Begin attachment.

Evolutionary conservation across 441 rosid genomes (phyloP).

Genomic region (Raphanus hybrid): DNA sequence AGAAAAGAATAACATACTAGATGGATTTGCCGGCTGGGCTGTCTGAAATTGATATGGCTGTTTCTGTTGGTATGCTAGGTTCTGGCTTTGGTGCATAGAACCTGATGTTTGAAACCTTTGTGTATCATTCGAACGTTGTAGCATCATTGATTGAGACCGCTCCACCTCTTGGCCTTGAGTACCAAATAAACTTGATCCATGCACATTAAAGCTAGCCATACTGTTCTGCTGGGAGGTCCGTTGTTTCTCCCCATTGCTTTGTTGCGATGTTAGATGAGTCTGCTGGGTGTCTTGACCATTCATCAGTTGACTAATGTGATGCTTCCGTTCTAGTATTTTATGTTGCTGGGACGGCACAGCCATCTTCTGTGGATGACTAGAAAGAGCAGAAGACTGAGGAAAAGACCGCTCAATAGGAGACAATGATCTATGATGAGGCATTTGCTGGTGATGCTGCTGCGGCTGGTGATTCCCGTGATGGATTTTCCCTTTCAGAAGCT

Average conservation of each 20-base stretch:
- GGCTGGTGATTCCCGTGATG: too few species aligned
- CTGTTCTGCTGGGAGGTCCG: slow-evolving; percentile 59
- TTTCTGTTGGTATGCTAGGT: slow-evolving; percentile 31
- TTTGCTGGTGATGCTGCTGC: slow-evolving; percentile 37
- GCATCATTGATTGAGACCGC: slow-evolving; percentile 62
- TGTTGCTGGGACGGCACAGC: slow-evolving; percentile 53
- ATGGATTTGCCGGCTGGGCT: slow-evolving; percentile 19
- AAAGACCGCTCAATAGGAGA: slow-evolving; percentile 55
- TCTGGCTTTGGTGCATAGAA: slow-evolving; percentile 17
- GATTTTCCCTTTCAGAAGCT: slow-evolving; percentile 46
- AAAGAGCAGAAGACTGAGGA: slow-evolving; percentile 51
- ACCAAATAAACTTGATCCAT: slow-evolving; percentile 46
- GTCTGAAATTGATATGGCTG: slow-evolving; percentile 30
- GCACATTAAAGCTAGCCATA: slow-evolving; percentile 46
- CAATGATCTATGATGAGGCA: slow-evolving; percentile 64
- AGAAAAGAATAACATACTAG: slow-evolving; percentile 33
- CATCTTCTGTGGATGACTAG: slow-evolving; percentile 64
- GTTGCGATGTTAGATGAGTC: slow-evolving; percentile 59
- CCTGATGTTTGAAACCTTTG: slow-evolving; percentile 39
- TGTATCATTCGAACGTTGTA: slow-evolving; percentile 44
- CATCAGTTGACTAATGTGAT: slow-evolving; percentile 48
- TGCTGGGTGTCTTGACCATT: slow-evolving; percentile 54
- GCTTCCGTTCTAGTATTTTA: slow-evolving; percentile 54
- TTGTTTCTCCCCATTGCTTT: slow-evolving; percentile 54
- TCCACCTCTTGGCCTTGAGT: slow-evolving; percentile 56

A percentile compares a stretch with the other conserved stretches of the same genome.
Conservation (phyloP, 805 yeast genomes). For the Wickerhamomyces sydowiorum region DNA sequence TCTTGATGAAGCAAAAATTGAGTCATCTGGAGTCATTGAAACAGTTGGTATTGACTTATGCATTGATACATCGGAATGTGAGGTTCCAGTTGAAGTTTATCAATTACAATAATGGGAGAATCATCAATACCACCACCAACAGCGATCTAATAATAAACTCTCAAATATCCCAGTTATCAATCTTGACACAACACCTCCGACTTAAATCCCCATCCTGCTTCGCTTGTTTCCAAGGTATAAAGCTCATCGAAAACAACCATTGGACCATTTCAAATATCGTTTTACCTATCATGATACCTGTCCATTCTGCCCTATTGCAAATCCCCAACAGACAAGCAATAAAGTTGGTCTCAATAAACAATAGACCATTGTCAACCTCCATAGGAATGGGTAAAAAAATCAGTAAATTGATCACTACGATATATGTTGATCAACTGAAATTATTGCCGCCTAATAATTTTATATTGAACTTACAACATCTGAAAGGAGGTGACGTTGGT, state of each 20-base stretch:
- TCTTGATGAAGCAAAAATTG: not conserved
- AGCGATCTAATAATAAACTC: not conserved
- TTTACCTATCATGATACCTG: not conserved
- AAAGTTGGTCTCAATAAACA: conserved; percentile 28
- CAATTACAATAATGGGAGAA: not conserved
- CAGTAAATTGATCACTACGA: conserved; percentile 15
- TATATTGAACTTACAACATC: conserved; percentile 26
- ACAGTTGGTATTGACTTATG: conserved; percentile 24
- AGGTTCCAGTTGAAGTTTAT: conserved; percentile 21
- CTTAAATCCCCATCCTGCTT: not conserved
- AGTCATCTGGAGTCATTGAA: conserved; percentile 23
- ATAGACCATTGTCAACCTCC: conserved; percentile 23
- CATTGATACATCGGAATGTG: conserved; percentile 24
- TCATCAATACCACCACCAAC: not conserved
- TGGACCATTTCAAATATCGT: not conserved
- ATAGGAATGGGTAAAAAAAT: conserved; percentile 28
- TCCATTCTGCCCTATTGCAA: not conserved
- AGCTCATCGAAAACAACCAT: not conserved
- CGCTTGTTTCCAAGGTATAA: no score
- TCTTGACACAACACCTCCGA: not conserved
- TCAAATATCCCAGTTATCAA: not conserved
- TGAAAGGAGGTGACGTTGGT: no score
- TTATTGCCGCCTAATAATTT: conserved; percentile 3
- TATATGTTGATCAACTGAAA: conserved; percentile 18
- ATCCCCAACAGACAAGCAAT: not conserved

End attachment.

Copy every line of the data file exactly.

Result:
Evolutionary conservation across 441 rosid genomes (phyloP).

Genomic region (Raphanus hybrid): DNA sequence AGAAAAGAATAACATACTAGATGGATTTGCCGGCTGGGCTGTCTGAAATTGATATGGCTGTTTCTGTTGGTATGCTAGGTTCTGGCTTTGGTGCATAGAACCTGATGTTTGAAACCTTTGTGTATCATTCGAACGTTGTAGCATCATTGATTGAGACCGCTCCACCTCTTGGCCTTGAGTACCAAATAAACTTGATCCATGCACATTAAAGCTAGCCATACTGTTCTGCTGGGAGGTCCGTTGTTTCTCCCCATTGCTTTGTTGCGATGTTAGATGAGTCTGCTGGGTGTCTTGACCATTCATCAGTTGACTAATGTGATGCTTCCGTTCTAGTATTTTATGTTGCTGGGACGGCACAGCCATCTTCTGTGGATGACTAGAAAGAGCAGAAGACTGAGGAAAAGACCGCTCAATAGGAGACAATGATCTATGATGAGGCATTTGCTGGTGATGCTGCTGCGGCTGGTGATTCCCGTGATGGATTTTCCCTTTCAGAAGCT

Average conservation of each 20-base stretch:
- GGCTGGTGATTCCCGTGATG: too few species aligned
- CTGTTCTGCTGGGAGGTCCG: slow-evolving; percentile 59
- TTTCTGTTGGTATGCTAGGT: slow-evolving; percentile 31
- TTTGCTGGTGATGCTGCTGC: slow-evolving; percentile 37
- GCATCATTGATTGAGACCGC: slow-evolving; percentile 62
- TGTTGCTGGGACGGCACAGC: slow-evolving; percentile 53
- ATGGATTTGCCGGCTGGGCT: slow-evolving; percentile 19
- AAAGACCGCTCAATAGGAGA: slow-evolving; percentile 55
- TCTGGCTTTGGTGCATAGAA: slow-evolving; percentile 17
- GATTTTCCCTTTCAGAAGCT: slow-evolving; percentile 46
- AAAGAGCAGAAGACTGAGGA: slow-evolving; percentile 51
- ACCAAATAAACTTGATCCAT: slow-evolving; percentile 46
- GTCTGAAATTGATATGGCTG: slow-evolving; percentile 30
- GCACATTAAAGCTAGCCATA: slow-evolving; percentile 46
- CAATGATCTATGATGAGGCA: slow-evolving; percentile 64
- AGAAAAGAATAACATACTAG: slow-evolving; percentile 33
- CATCTTCTGTGGATGACTAG: slow-evolving; percentile 64
- GTTGCGATGTTAGATGAGTC: slow-evolving; percentile 59
- CCTGATGTTTGAAACCTTTG: slow-evolving; percentile 39
- TGTATCATTCGAACGTTGTA: slow-evolving; percentile 44
- CATCAGTTGACTAATGTGAT: slow-evolving; percentile 48
- TGCTGGGTGTCTTGACCATT: slow-evolving; percentile 54
- GCTTCCGTTCTAGTATTTTA: slow-evolving; percentile 54
- TTGTTTCTCCCCATTGCTTT: slow-evolving; percentile 54
- TCCACCTCTTGGCCTTGAGT: slow-evolving; percentile 56

A percentile compares a stretch with the other conserved stretches of the same genome.
Conservation (phyloP, 805 yeast genomes). For the Wickerhamomyces sydowiorum region DNA sequence TCTTGATGAAGCAAAAATTGAGTCATCTGGAGTCATTGAAACAGTTGGTATTGACTTATGCATTGATACATCGGAATGTGAGGTTCCAGTTGAAGTTTATCAATTACAATAATGGGAGAATCATCAATACCACCACCAACAGCGATCTAATAATAAACTCTCAAATATCCCAGTTATCAATCTTGACACAACACCTCCGACTTAAATCCCCATCCTGCTTCGCTTGTTTCCAAGGTATAAAGCTCATCGAAAACAACCATTGGACCATTTCAAATATCGTTTTACCTATCATGATACCTGTCCATTCTGCCCTATTGCAAATCCCCAACAGACAAGCAATAAAGTTGGTCTCAATAAACAATAGACCATTGTCAACCTCCATAGGAATGGGTAAAAAAATCAGTAAATTGATCACTACGATATATGTTGATCAACTGAAATTATTGCCGCCTAATAATTTTATATTGAACTTACAACATCTGAAAGGAGGTGACGTTGGT, state of each 20-base stretch:
- TCTTGATGAAGCAAAAATTG: not conserved
- AGCGATCTAATAATAAACTC: not conserved
- TTTACCTATCATGATACCTG: not conserved
- AAAGTTGGTCTCAATAAACA: conserved; percentile 28
- CAATTACAATAATGGGAGAA: not conserved
- CAGTAAATTGATCACTACGA: conserved; percentile 15
- TATATTGAACTTACAACATC: conserved; percentile 26
- ACAGTTGGTATTGACTTATG: conserved; percentile 24
- AGGTTCCAGTTGAAGTTTAT: conserved; percentile 21
- CTTAAATCCCCATCCTGCTT: not conserved
- AGTCATCTGGAGTCATTGAA: conserved; percentile 23
- ATAGACCATTGTCAACCTCC: conserved; percentile 23
- CATTGATACATCGGAATGTG: conserved; percentile 24
- TCATCAATACCACCACCAAC: not conserved
- TGGACCATTTCAAATATCGT: not conserved
- ATAGGAATGGGTAAAAAAAT: conserved; percentile 28
- TCCATTCTGCCCTATTGCAA: not conserved
- AGCTCATCGAAAACAACCAT: not conserved
- CGCTTGTTTCCAAGGTATAA: no score
- TCTTGACACAACACCTCCGA: not conserved
- TCAAATATCCCAGTTATCAA: not conserved
- TGAAAGGAGGTGACGTTGGT: no score
- TTATTGCCGCCTAATAATTT: conserved; percentile 3
- TATATGTTGATCAACTGAAA: conserved; percentile 18
- ATCCCCAACAGACAAGCAAT: not conserved